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Massage for Trauma, Shock and PTSD
Massage - The great all over healer for the body, mind and spiritMassage treatments now available for trauma and shock - Feel the benefits, come and try for yourself!
What is it that causes the body and our minds to become traumatized? How does that work? What is the process that stops us from shrugging off trauma? We shiver and shake, find that we can't stop thinking about what happened, what should have happened, what you could have done, or said, differently.
I think there is a cumulative effect to trauma. By that I mean we store up small little traumatic experiences, which we process over time, and discipate over time. Hopefully, what happens is that we deal with one before we suffer another one. But the random nature of traumatizing events means that quite often they come, one after the other, in rapid succession. The death of a relative, loss of a job, an illness, even a large unexpected bill arriving on the doormat, or a near miss in the car.
We all deal with trauma differently. Well, we deal with it the same way, but our responses can be quite different. Something that is quite traumatic and upsetting to one person, can mean absolutely nothing to someone else, but the second person may cry like a baby at something the first person only laughs at. So, it's very personal and a question of degree. We could perhaps catagorize them as big traumas and little traumas.
Find out how you feel yourself about what constitutes a traumatic experience by taking this little quiz. You may even be able to think up some examples of your own. Give each example a score of between 1 and 10. 1 being hardly any reaction at all and 10 being a full blown horrific or traumatic experience.
One thing is clear, all traumatizing events have something in common; they all have important consequences for our mental health.
Perhaps the main reason for that is because it is the brain that has to deal with the information being thrown our way. A traumatic event can be a lengthy, drawn out affair with peaks and troughs of trauma, or it can be sudden and over in a flash, like a car accident, witnessing an attack, or escaping certain injury. During those few seconds of trauma, millions and millions of bits of information are being processed by the body, the eyes, the ears, the brain. The brain has to process the information that it gets from those other areas of the body, analyse the data, do a risk assessment and take the action necessary to survive the situation, and it has to do all that in a fraction of a second.
As wonderful as the brain is, it's primary purpose is to preserve life. The sheer weight of information overwhelms the brain, which then downloads the excess into the body. It can't send it out into space, it can only store the energy of the trauma, and the information of the event, in the cells of our bodies. This is what I was referring to earlier when I said that the body has to process and discharge the trauma before it can be said to be fully resolved.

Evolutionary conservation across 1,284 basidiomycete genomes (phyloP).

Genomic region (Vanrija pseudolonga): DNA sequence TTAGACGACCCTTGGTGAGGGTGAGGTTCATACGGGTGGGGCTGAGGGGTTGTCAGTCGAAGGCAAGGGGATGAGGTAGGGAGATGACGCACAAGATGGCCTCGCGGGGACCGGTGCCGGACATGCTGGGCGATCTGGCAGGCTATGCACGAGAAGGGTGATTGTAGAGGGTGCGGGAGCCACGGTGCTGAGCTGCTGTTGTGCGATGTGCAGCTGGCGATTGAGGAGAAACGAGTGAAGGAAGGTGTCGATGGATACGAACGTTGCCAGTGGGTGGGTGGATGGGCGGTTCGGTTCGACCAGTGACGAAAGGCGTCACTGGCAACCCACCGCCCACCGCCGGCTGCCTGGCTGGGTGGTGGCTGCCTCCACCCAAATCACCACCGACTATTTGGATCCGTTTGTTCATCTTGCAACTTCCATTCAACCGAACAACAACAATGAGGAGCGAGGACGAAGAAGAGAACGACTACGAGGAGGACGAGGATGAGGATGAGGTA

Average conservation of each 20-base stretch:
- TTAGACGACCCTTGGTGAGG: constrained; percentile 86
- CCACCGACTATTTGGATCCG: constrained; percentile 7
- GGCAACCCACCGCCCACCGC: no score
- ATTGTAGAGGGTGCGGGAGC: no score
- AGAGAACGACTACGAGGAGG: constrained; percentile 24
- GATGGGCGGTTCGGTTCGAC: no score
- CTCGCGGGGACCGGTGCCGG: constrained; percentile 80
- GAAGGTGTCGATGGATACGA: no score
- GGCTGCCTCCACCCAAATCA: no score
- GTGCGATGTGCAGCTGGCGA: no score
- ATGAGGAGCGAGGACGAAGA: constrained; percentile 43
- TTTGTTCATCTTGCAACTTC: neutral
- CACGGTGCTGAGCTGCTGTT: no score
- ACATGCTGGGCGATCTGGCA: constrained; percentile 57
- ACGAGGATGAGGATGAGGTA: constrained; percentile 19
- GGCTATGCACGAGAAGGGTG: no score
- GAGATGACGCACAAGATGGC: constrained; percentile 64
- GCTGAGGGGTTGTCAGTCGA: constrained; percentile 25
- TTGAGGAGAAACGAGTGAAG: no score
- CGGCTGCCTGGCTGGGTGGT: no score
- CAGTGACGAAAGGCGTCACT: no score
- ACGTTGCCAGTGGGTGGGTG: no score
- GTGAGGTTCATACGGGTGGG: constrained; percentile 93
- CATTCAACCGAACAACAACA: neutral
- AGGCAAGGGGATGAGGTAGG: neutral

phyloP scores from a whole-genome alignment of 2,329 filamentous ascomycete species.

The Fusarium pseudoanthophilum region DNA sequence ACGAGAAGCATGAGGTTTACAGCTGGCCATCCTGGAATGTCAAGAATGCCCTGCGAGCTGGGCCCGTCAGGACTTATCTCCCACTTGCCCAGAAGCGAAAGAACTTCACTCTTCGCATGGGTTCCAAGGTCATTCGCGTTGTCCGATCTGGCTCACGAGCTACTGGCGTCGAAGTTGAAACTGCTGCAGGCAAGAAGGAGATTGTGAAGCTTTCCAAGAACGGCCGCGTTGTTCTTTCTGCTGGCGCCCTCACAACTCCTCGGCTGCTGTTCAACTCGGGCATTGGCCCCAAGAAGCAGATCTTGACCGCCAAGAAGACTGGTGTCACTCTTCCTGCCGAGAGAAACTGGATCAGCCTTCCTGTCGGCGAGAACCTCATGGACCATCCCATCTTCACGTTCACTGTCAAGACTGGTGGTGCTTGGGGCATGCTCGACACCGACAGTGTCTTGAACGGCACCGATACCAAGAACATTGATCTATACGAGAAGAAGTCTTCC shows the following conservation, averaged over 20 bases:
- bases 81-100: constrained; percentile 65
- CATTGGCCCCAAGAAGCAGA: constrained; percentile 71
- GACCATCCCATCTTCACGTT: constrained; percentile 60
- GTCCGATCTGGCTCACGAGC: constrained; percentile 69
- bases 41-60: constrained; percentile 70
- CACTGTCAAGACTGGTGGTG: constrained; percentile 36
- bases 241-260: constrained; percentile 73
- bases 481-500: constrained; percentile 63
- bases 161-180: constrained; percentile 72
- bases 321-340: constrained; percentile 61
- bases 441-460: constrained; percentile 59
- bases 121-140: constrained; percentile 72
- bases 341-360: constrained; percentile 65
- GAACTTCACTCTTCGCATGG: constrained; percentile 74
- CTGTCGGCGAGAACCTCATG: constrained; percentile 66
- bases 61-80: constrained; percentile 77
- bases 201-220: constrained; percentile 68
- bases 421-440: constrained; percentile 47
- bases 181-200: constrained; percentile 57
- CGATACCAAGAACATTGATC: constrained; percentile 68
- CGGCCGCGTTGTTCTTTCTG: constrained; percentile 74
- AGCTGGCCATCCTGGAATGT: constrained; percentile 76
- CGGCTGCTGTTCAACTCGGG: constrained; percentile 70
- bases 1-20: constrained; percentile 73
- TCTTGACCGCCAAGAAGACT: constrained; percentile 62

Unresolved traumas in the body can cause physical changes to the body, real chemical changes, that can be detrimental to our health and wellbeing. If you're not too sure if that's true, try to remember the last time you were really, really, upset. What did that do to your body? How did it make you feel? Did you feel your muscles tightening, or a nervousness around your limbs? Did you feel unexpected pains anywhere, or jitters in your stomach? Did you have an acid feeling in your stomach? Did you stop thinking clearly, did your eyes blur, or your head hurt? Any or all of these symptoms are driven by chemical changes in the body, like the adrenalin response. And yet they came from a thought.
Trauma victims can have these chemical changes drip feeding into their bodies for hours, days, weeks and months on end. In the end it is diagnosed as an ulcer, depression, alcoholism, PTSD, or some personality disorder that requires medication.
This, I feel, is where massage can play a vital role in the recovery process. Hands on physical contact can create an incredible healing response in the body. It's like taking charge of the trauma, and giving it an outlet from the body. The relaxation of the mind and body, coupled with the physical contact is like giving the body permission to heal. Permission to 'discharge' the trauma.
Why not give massage a try? Massage doesn't have to be a luxury, though it is true, it should be luxurious. It is an investment in your short and long term health and wellbeing. More and more people are now discovering the health benefits of massage, which increases our quality of life immensely. Stress is now known to be one of the main contributors toward disease and illness in the body, yet massage can significantly counteract the effects stress has on the body, which makes it an ideal preventer of disease. If this idea resonates with you, I invite you to visit The Haven Healing Centre in Cheddar for a massage session. Appointments and a treatment price list are available by clicking here. I look forward to welcoming you soon. Phil.
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Note: DISCLAIMER: This information is not presented by a medical practitioner and is for educational and informational purposes only. The content is not intended to be a substitute for professional medical advice, diagnosis, or treatment. Always seek the advice of your physician or other qualified health provider with any questions you may have regarding a medical condition. Never disregard professional medical advice or delay in seeking it because of something you have read.
It's a small investment in yourself, but could be a life-changing experience you will cherish forever.
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